Combating Corruption in Peru

MSI is implementing the Millennium Challenge Corporation (MCC) Anticorruption Threshold Program in Peru.

The MCC Anticorruption Threshold Program is helping the Government of Peru (GOP) combat public corruption by improving administrative systems and procedures, strengthening enforcement, and increasing public awareness about corruption. The ambitious, multi-faceted activities are being funded by MCC and administered by USAID.

In its first two years, over 1,800 media and civil society representatives, as well as judges, government officials and lawyers have taken part in trainings on the mechanisms available for citizens to combat corruption. Dissemination campaigns were also implemented in coordination with these workshops to promote the Judiciary’s anticorruption initiatives among the general public and inform citizens about the positive role they can play in fighting corruption.

The program is developed around a framework based on the existence of three “drivers” of corruption:

Lack of awareness about the problem;
Weak enforcement due to inefficient controls, investigation and sanction mechanisms; and
Opportunities that exist for corruption due to inefficient government processes and limited access to information.

Using this framework, four public offices selected by the government participate: the Judiciary, the Ministry of Internal Affairs, the Office of the Comptroller General and the Ombudsman Office. Complementary activities have been added with the National Council of Magistrates and the Prosecutor General’s Office.

The program is helping Peru to combat corruption by improving internal controls within the Judiciary as well as the police force, while improving transparency of police procedures. It is also helping to strengthen the capacity of offices in the Public Ministry to investigate acts of corruption and supporting efforts by the National Council of Magistrates to strengthen the disciplinary and selection processes for judges.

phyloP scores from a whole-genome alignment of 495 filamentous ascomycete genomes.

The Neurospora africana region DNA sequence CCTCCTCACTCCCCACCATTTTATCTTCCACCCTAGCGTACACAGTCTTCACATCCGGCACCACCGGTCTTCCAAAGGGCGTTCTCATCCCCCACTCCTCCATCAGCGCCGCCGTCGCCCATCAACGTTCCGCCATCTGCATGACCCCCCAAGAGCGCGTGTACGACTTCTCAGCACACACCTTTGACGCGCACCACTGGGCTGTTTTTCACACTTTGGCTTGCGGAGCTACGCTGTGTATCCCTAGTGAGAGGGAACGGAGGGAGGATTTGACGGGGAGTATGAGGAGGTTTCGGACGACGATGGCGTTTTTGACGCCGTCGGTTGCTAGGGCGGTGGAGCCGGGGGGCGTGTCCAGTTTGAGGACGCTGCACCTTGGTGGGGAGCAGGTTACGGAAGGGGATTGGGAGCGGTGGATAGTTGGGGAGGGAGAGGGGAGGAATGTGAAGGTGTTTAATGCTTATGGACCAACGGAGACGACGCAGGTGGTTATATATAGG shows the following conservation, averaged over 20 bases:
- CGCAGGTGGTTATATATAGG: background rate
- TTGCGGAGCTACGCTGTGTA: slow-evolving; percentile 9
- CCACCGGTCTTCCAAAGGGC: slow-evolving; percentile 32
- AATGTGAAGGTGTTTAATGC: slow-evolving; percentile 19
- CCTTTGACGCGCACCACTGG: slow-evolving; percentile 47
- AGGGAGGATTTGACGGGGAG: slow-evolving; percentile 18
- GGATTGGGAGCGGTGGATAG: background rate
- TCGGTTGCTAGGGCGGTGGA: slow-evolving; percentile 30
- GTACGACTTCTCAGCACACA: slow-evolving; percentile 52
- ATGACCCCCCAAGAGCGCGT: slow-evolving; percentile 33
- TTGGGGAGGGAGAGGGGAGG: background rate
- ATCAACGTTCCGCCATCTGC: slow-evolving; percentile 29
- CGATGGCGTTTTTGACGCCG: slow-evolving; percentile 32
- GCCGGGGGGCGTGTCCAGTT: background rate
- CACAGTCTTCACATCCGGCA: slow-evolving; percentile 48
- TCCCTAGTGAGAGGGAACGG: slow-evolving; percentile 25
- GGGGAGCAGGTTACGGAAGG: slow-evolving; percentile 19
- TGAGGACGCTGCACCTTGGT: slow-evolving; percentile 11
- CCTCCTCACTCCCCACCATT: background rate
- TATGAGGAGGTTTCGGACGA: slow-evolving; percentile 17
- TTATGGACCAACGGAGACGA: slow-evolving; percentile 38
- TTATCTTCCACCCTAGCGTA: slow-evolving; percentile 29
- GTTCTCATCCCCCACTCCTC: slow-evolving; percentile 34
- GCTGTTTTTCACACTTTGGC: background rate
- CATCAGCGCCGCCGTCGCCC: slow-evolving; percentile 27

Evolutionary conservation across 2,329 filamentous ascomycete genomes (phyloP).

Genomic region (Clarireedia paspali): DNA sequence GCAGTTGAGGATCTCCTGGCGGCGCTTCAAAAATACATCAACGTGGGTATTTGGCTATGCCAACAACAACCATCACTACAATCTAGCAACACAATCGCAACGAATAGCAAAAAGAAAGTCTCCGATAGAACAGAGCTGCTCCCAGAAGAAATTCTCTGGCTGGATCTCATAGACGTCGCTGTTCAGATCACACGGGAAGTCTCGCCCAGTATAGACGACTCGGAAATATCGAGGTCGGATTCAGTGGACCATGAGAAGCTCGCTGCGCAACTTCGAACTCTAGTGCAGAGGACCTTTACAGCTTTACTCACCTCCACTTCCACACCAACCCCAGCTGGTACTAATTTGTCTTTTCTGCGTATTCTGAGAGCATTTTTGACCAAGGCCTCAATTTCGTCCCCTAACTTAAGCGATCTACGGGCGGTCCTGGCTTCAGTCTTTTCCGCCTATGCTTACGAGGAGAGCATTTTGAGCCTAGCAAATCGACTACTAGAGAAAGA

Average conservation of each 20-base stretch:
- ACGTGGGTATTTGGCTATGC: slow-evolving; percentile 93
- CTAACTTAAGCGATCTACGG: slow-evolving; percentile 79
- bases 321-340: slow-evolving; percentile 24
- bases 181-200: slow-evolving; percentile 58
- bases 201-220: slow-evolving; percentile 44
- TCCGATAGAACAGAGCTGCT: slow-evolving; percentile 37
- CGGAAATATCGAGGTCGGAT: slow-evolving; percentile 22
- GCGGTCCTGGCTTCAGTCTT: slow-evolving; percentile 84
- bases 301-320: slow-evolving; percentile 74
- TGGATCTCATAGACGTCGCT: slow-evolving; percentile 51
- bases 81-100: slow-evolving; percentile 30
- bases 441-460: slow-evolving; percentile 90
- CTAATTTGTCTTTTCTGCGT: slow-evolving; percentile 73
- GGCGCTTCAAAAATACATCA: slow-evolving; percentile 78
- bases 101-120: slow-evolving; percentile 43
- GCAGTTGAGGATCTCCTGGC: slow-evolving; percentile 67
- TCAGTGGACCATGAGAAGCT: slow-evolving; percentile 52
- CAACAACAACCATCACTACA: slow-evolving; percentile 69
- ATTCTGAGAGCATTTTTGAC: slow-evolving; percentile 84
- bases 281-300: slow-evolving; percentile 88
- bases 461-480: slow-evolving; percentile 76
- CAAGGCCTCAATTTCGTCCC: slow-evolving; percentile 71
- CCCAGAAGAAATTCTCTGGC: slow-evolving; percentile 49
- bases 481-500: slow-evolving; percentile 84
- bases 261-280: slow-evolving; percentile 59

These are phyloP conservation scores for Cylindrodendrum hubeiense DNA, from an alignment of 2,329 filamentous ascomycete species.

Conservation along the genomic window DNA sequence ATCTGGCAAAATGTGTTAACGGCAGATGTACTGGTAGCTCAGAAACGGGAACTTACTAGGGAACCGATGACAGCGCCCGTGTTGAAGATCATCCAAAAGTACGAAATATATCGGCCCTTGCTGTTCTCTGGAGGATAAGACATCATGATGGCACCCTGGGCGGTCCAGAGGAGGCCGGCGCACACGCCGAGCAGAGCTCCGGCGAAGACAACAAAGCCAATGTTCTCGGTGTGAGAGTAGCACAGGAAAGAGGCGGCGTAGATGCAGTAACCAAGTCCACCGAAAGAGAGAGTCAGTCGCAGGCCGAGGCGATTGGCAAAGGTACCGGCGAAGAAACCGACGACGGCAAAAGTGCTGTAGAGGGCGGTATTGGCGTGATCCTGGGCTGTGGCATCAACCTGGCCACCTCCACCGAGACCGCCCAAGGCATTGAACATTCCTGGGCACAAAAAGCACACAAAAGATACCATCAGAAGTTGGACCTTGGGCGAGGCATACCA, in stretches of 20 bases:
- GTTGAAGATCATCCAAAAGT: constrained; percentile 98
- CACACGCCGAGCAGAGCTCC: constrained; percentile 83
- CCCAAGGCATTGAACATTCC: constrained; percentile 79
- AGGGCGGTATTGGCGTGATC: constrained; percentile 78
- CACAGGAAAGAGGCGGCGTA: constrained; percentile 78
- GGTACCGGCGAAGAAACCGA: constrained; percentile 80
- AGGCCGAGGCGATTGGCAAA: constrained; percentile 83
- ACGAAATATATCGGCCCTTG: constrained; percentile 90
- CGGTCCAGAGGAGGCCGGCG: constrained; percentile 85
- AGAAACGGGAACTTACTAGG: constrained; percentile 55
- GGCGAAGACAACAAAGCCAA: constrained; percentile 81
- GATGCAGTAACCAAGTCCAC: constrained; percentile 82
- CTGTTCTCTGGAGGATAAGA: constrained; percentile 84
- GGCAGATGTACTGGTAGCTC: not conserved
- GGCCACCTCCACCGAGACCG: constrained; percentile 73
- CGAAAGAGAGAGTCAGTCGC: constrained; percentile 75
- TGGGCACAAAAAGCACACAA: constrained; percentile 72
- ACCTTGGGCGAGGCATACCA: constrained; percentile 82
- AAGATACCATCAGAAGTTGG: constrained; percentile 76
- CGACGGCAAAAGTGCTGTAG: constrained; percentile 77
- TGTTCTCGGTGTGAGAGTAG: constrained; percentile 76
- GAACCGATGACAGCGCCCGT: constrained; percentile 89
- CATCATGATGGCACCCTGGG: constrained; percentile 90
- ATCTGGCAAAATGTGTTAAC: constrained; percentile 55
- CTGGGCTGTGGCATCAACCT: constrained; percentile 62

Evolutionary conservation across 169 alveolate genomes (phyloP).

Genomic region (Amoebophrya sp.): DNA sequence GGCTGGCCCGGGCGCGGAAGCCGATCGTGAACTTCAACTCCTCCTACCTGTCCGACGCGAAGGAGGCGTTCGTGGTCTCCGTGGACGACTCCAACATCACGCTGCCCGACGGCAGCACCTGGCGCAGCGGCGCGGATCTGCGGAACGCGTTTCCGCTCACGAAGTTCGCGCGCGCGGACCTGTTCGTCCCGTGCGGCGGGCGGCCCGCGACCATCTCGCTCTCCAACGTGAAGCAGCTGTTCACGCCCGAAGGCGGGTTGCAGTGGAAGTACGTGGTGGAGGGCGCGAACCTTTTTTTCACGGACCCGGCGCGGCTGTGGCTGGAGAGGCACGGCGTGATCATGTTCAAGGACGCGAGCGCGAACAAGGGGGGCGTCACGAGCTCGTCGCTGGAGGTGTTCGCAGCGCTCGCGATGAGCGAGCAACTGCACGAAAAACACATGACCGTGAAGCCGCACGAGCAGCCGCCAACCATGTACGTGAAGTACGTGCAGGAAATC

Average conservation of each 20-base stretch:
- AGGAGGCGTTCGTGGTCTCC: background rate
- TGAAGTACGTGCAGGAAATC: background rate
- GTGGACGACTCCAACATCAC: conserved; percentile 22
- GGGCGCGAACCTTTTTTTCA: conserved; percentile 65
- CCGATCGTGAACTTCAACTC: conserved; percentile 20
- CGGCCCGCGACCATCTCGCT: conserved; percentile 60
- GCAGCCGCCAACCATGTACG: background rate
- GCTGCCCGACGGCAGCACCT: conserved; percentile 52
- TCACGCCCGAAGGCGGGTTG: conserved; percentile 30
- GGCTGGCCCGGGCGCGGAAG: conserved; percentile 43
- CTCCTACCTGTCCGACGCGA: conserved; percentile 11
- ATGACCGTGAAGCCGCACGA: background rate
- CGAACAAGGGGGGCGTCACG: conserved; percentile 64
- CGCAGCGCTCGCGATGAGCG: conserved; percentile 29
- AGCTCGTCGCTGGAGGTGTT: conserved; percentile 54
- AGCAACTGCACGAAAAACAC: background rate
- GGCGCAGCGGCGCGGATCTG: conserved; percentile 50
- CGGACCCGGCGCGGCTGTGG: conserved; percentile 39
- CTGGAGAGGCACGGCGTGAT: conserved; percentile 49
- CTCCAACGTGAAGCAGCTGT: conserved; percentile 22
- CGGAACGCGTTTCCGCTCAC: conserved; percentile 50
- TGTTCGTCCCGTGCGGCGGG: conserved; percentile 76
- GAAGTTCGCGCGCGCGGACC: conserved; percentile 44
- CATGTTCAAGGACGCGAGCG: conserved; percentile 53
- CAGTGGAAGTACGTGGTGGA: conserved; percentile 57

Program staff also focuses on simplifying administrative procedures to reduce opportunities for corruption in citizen/government interactions. Finally, the program works to increase public awareness about corruption and the government’s anti-corruption efforts; and increase the capacity of citizens to use public information to effectively assess and monitor the government’s transparency and accountability.

In addition to trainings, the program also launched multiple national campaigns with its partners and counterparts, including one with the police, to promote citizen awareness of the protocols for police intervention in traffic and alcohol infractions.

Recently, two of the GOP counterparts worked together to report, investigate, and arrest a local official for attempting to bribe a staff member who had taken part in the Program’s “Public Ethics and the Prevention of Corruption” course and reported the incident to the local Ombudsman Office.

The project aims to promote the message that MCC and USAID are contributing to the government’s efforts to combat corruption by strengthening institutional capabilities for transparency and accountability.

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